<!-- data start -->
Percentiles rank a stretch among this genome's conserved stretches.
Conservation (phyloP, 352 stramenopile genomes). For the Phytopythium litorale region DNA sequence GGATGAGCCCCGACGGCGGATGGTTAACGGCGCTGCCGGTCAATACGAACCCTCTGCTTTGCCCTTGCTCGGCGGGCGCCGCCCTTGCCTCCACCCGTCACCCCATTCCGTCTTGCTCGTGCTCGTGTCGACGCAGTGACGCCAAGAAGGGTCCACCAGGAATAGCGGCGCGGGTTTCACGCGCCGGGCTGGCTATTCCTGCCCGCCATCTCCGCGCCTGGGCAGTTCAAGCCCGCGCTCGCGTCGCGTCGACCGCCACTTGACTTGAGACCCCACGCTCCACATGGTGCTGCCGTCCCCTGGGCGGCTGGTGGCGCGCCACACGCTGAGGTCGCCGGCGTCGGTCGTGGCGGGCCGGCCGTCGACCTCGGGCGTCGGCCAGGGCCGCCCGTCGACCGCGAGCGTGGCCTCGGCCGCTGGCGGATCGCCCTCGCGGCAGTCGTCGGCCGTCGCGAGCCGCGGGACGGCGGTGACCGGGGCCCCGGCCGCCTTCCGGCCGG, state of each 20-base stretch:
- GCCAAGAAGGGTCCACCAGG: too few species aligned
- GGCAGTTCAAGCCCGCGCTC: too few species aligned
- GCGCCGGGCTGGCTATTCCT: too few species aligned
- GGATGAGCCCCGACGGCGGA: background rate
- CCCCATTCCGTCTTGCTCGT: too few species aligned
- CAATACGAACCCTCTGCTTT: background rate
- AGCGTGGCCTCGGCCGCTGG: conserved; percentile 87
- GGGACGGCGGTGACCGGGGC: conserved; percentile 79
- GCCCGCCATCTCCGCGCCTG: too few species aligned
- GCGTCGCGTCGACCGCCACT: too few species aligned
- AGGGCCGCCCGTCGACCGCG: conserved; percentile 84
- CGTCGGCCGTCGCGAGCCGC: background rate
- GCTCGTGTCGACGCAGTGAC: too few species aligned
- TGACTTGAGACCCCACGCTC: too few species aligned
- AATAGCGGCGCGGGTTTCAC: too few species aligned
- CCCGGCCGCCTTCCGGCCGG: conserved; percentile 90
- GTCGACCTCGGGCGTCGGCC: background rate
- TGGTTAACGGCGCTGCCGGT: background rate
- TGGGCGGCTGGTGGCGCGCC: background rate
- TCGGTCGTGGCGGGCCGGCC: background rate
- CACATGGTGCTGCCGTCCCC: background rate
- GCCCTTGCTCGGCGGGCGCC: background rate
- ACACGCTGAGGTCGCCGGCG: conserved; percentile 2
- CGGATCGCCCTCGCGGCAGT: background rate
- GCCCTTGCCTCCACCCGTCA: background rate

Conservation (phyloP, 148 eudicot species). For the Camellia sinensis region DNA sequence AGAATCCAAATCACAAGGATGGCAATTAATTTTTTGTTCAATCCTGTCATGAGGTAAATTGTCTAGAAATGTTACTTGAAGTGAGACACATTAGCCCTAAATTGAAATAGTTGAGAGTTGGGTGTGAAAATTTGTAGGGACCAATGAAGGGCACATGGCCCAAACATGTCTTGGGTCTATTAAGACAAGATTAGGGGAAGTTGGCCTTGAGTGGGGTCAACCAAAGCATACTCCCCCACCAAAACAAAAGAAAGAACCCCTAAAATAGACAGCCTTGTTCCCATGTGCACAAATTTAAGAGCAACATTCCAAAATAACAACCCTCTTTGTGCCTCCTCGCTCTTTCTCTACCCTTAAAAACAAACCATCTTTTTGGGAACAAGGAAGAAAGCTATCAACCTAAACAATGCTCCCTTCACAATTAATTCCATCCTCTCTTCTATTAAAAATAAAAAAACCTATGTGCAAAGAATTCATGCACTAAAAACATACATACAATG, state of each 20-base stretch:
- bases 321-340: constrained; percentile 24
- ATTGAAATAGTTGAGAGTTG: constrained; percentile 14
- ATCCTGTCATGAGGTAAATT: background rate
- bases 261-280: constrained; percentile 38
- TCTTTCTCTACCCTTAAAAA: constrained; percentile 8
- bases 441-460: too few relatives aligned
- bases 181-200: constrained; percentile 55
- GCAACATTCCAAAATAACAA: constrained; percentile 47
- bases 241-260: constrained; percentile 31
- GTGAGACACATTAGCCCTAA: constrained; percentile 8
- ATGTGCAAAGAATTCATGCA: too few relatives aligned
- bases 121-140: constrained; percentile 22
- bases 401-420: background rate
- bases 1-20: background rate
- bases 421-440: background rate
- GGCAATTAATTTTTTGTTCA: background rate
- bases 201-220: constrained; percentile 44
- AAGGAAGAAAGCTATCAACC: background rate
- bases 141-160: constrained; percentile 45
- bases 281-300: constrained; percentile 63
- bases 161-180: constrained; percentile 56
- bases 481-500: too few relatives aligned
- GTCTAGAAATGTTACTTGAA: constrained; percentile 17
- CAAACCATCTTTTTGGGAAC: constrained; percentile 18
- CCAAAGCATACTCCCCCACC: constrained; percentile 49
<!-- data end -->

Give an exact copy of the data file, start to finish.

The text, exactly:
Percentiles rank a stretch among this genome's conserved stretches.
Conservation (phyloP, 352 stramenopile genomes). For the Phytopythium litorale region DNA sequence GGATGAGCCCCGACGGCGGATGGTTAACGGCGCTGCCGGTCAATACGAACCCTCTGCTTTGCCCTTGCTCGGCGGGCGCCGCCCTTGCCTCCACCCGTCACCCCATTCCGTCTTGCTCGTGCTCGTGTCGACGCAGTGACGCCAAGAAGGGTCCACCAGGAATAGCGGCGCGGGTTTCACGCGCCGGGCTGGCTATTCCTGCCCGCCATCTCCGCGCCTGGGCAGTTCAAGCCCGCGCTCGCGTCGCGTCGACCGCCACTTGACTTGAGACCCCACGCTCCACATGGTGCTGCCGTCCCCTGGGCGGCTGGTGGCGCGCCACACGCTGAGGTCGCCGGCGTCGGTCGTGGCGGGCCGGCCGTCGACCTCGGGCGTCGGCCAGGGCCGCCCGTCGACCGCGAGCGTGGCCTCGGCCGCTGGCGGATCGCCCTCGCGGCAGTCGTCGGCCGTCGCGAGCCGCGGGACGGCGGTGACCGGGGCCCCGGCCGCCTTCCGGCCGG, state of each 20-base stretch:
- GCCAAGAAGGGTCCACCAGG: too few species aligned
- GGCAGTTCAAGCCCGCGCTC: too few species aligned
- GCGCCGGGCTGGCTATTCCT: too few species aligned
- GGATGAGCCCCGACGGCGGA: background rate
- CCCCATTCCGTCTTGCTCGT: too few species aligned
- CAATACGAACCCTCTGCTTT: background rate
- AGCGTGGCCTCGGCCGCTGG: conserved; percentile 87
- GGGACGGCGGTGACCGGGGC: conserved; percentile 79
- GCCCGCCATCTCCGCGCCTG: too few species aligned
- GCGTCGCGTCGACCGCCACT: too few species aligned
- AGGGCCGCCCGTCGACCGCG: conserved; percentile 84
- CGTCGGCCGTCGCGAGCCGC: background rate
- GCTCGTGTCGACGCAGTGAC: too few species aligned
- TGACTTGAGACCCCACGCTC: too few species aligned
- AATAGCGGCGCGGGTTTCAC: too few species aligned
- CCCGGCCGCCTTCCGGCCGG: conserved; percentile 90
- GTCGACCTCGGGCGTCGGCC: background rate
- TGGTTAACGGCGCTGCCGGT: background rate
- TGGGCGGCTGGTGGCGCGCC: background rate
- TCGGTCGTGGCGGGCCGGCC: background rate
- CACATGGTGCTGCCGTCCCC: background rate
- GCCCTTGCTCGGCGGGCGCC: background rate
- ACACGCTGAGGTCGCCGGCG: conserved; percentile 2
- CGGATCGCCCTCGCGGCAGT: background rate
- GCCCTTGCCTCCACCCGTCA: background rate

Conservation (phyloP, 148 eudicot species). For the Camellia sinensis region DNA sequence AGAATCCAAATCACAAGGATGGCAATTAATTTTTTGTTCAATCCTGTCATGAGGTAAATTGTCTAGAAATGTTACTTGAAGTGAGACACATTAGCCCTAAATTGAAATAGTTGAGAGTTGGGTGTGAAAATTTGTAGGGACCAATGAAGGGCACATGGCCCAAACATGTCTTGGGTCTATTAAGACAAGATTAGGGGAAGTTGGCCTTGAGTGGGGTCAACCAAAGCATACTCCCCCACCAAAACAAAAGAAAGAACCCCTAAAATAGACAGCCTTGTTCCCATGTGCACAAATTTAAGAGCAACATTCCAAAATAACAACCCTCTTTGTGCCTCCTCGCTCTTTCTCTACCCTTAAAAACAAACCATCTTTTTGGGAACAAGGAAGAAAGCTATCAACCTAAACAATGCTCCCTTCACAATTAATTCCATCCTCTCTTCTATTAAAAATAAAAAAACCTATGTGCAAAGAATTCATGCACTAAAAACATACATACAATG, state of each 20-base stretch:
- bases 321-340: constrained; percentile 24
- ATTGAAATAGTTGAGAGTTG: constrained; percentile 14
- ATCCTGTCATGAGGTAAATT: background rate
- bases 261-280: constrained; percentile 38
- TCTTTCTCTACCCTTAAAAA: constrained; percentile 8
- bases 441-460: too few relatives aligned
- bases 181-200: constrained; percentile 55
- GCAACATTCCAAAATAACAA: constrained; percentile 47
- bases 241-260: constrained; percentile 31
- GTGAGACACATTAGCCCTAA: constrained; percentile 8
- ATGTGCAAAGAATTCATGCA: too few relatives aligned
- bases 121-140: constrained; percentile 22
- bases 401-420: background rate
- bases 1-20: background rate
- bases 421-440: background rate
- GGCAATTAATTTTTTGTTCA: background rate
- bases 201-220: constrained; percentile 44
- AAGGAAGAAAGCTATCAACC: background rate
- bases 141-160: constrained; percentile 45
- bases 281-300: constrained; percentile 63
- bases 161-180: constrained; percentile 56
- bases 481-500: too few relatives aligned
- GTCTAGAAATGTTACTTGAA: constrained; percentile 17
- CAAACCATCTTTTTGGGAAC: constrained; percentile 18
- CCAAAGCATACTCCCCCACC: constrained; percentile 49